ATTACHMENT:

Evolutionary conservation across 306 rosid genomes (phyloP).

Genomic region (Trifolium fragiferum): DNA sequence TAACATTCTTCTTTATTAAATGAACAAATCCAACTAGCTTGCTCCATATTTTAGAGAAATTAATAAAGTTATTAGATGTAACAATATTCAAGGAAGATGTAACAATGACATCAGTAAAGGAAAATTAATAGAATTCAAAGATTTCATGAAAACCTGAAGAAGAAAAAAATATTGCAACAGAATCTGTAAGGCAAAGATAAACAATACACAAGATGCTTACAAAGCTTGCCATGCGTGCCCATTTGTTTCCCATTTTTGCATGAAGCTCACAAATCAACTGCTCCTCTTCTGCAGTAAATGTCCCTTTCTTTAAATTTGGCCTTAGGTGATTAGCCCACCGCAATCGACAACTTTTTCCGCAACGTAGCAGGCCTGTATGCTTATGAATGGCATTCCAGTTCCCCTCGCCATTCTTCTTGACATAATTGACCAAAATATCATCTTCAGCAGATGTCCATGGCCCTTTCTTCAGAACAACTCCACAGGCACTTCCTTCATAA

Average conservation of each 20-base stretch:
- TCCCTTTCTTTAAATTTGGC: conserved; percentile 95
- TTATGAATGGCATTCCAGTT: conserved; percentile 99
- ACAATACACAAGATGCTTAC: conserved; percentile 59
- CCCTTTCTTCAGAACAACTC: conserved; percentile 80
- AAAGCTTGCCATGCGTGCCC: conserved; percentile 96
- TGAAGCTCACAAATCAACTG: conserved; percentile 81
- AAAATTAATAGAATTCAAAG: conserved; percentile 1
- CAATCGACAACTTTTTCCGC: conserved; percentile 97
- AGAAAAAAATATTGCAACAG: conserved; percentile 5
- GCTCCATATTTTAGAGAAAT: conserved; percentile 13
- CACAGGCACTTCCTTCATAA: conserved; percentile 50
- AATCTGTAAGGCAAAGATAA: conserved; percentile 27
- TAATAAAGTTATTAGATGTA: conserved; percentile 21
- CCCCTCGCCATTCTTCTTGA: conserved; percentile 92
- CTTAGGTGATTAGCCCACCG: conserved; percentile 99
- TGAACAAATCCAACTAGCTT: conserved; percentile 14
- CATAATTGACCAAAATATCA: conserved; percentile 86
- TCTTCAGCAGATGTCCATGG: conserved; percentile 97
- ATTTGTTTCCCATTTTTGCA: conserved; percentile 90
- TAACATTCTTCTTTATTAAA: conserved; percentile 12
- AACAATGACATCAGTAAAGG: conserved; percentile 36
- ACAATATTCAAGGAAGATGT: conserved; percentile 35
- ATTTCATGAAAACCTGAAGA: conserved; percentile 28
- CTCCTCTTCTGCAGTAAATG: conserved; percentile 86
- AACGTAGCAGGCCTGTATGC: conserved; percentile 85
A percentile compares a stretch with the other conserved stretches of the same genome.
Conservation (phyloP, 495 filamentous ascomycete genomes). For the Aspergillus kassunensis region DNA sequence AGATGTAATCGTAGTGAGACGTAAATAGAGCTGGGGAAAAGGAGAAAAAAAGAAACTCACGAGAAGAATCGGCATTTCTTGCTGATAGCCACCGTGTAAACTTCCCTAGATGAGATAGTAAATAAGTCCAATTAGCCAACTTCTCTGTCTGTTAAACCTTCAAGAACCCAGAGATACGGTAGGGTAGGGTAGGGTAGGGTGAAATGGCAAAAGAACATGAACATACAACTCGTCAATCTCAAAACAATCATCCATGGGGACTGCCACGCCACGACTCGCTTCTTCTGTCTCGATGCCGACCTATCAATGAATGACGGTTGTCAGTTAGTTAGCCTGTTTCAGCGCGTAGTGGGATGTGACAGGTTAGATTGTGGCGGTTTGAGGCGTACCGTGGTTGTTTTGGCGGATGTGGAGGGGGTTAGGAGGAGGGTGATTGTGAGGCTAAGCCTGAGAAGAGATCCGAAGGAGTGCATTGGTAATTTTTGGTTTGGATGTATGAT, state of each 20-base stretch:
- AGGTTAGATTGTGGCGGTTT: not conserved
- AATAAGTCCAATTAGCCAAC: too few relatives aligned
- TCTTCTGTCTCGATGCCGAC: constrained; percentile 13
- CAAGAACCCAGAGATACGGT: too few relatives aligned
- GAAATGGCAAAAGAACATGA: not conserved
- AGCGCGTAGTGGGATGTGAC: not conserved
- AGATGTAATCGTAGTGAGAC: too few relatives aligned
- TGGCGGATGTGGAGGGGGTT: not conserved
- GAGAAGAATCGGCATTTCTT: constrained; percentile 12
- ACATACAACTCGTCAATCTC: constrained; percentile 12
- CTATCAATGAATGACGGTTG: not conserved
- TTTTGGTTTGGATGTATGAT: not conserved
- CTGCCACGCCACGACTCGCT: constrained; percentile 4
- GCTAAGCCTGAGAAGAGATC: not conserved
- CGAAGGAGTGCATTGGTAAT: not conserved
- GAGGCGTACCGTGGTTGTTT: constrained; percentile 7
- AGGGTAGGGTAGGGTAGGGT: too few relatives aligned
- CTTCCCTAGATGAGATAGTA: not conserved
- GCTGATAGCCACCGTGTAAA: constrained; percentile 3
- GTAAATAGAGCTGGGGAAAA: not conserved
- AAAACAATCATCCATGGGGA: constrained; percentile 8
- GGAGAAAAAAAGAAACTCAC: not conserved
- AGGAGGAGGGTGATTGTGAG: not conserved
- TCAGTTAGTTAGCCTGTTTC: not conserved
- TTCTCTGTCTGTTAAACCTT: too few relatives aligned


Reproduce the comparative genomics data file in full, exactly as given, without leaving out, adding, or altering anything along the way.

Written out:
Evolutionary conservation across 306 rosid genomes (phyloP).

Genomic region (Trifolium fragiferum): DNA sequence TAACATTCTTCTTTATTAAATGAACAAATCCAACTAGCTTGCTCCATATTTTAGAGAAATTAATAAAGTTATTAGATGTAACAATATTCAAGGAAGATGTAACAATGACATCAGTAAAGGAAAATTAATAGAATTCAAAGATTTCATGAAAACCTGAAGAAGAAAAAAATATTGCAACAGAATCTGTAAGGCAAAGATAAACAATACACAAGATGCTTACAAAGCTTGCCATGCGTGCCCATTTGTTTCCCATTTTTGCATGAAGCTCACAAATCAACTGCTCCTCTTCTGCAGTAAATGTCCCTTTCTTTAAATTTGGCCTTAGGTGATTAGCCCACCGCAATCGACAACTTTTTCCGCAACGTAGCAGGCCTGTATGCTTATGAATGGCATTCCAGTTCCCCTCGCCATTCTTCTTGACATAATTGACCAAAATATCATCTTCAGCAGATGTCCATGGCCCTTTCTTCAGAACAACTCCACAGGCACTTCCTTCATAA

Average conservation of each 20-base stretch:
- TCCCTTTCTTTAAATTTGGC: conserved; percentile 95
- TTATGAATGGCATTCCAGTT: conserved; percentile 99
- ACAATACACAAGATGCTTAC: conserved; percentile 59
- CCCTTTCTTCAGAACAACTC: conserved; percentile 80
- AAAGCTTGCCATGCGTGCCC: conserved; percentile 96
- TGAAGCTCACAAATCAACTG: conserved; percentile 81
- AAAATTAATAGAATTCAAAG: conserved; percentile 1
- CAATCGACAACTTTTTCCGC: conserved; percentile 97
- AGAAAAAAATATTGCAACAG: conserved; percentile 5
- GCTCCATATTTTAGAGAAAT: conserved; percentile 13
- CACAGGCACTTCCTTCATAA: conserved; percentile 50
- AATCTGTAAGGCAAAGATAA: conserved; percentile 27
- TAATAAAGTTATTAGATGTA: conserved; percentile 21
- CCCCTCGCCATTCTTCTTGA: conserved; percentile 92
- CTTAGGTGATTAGCCCACCG: conserved; percentile 99
- TGAACAAATCCAACTAGCTT: conserved; percentile 14
- CATAATTGACCAAAATATCA: conserved; percentile 86
- TCTTCAGCAGATGTCCATGG: conserved; percentile 97
- ATTTGTTTCCCATTTTTGCA: conserved; percentile 90
- TAACATTCTTCTTTATTAAA: conserved; percentile 12
- AACAATGACATCAGTAAAGG: conserved; percentile 36
- ACAATATTCAAGGAAGATGT: conserved; percentile 35
- ATTTCATGAAAACCTGAAGA: conserved; percentile 28
- CTCCTCTTCTGCAGTAAATG: conserved; percentile 86
- AACGTAGCAGGCCTGTATGC: conserved; percentile 85
A percentile compares a stretch with the other conserved stretches of the same genome.
Conservation (phyloP, 495 filamentous ascomycete genomes). For the Aspergillus kassunensis region DNA sequence AGATGTAATCGTAGTGAGACGTAAATAGAGCTGGGGAAAAGGAGAAAAAAAGAAACTCACGAGAAGAATCGGCATTTCTTGCTGATAGCCACCGTGTAAACTTCCCTAGATGAGATAGTAAATAAGTCCAATTAGCCAACTTCTCTGTCTGTTAAACCTTCAAGAACCCAGAGATACGGTAGGGTAGGGTAGGGTAGGGTGAAATGGCAAAAGAACATGAACATACAACTCGTCAATCTCAAAACAATCATCCATGGGGACTGCCACGCCACGACTCGCTTCTTCTGTCTCGATGCCGACCTATCAATGAATGACGGTTGTCAGTTAGTTAGCCTGTTTCAGCGCGTAGTGGGATGTGACAGGTTAGATTGTGGCGGTTTGAGGCGTACCGTGGTTGTTTTGGCGGATGTGGAGGGGGTTAGGAGGAGGGTGATTGTGAGGCTAAGCCTGAGAAGAGATCCGAAGGAGTGCATTGGTAATTTTTGGTTTGGATGTATGAT, state of each 20-base stretch:
- AGGTTAGATTGTGGCGGTTT: not conserved
- AATAAGTCCAATTAGCCAAC: too few relatives aligned
- TCTTCTGTCTCGATGCCGAC: constrained; percentile 13
- CAAGAACCCAGAGATACGGT: too few relatives aligned
- GAAATGGCAAAAGAACATGA: not conserved
- AGCGCGTAGTGGGATGTGAC: not conserved
- AGATGTAATCGTAGTGAGAC: too few relatives aligned
- TGGCGGATGTGGAGGGGGTT: not conserved
- GAGAAGAATCGGCATTTCTT: constrained; percentile 12
- ACATACAACTCGTCAATCTC: constrained; percentile 12
- CTATCAATGAATGACGGTTG: not conserved
- TTTTGGTTTGGATGTATGAT: not conserved
- CTGCCACGCCACGACTCGCT: constrained; percentile 4
- GCTAAGCCTGAGAAGAGATC: not conserved
- CGAAGGAGTGCATTGGTAAT: not conserved
- GAGGCGTACCGTGGTTGTTT: constrained; percentile 7
- AGGGTAGGGTAGGGTAGGGT: too few relatives aligned
- CTTCCCTAGATGAGATAGTA: not conserved
- GCTGATAGCCACCGTGTAAA: constrained; percentile 3
- GTAAATAGAGCTGGGGAAAA: not conserved
- AAAACAATCATCCATGGGGA: constrained; percentile 8
- GGAGAAAAAAAGAAACTCAC: not conserved
- AGGAGGAGGGTGATTGTGAG: not conserved
- TCAGTTAGTTAGCCTGTTTC: not conserved
- TTCTCTGTCTGTTAAACCTT: too few relatives aligned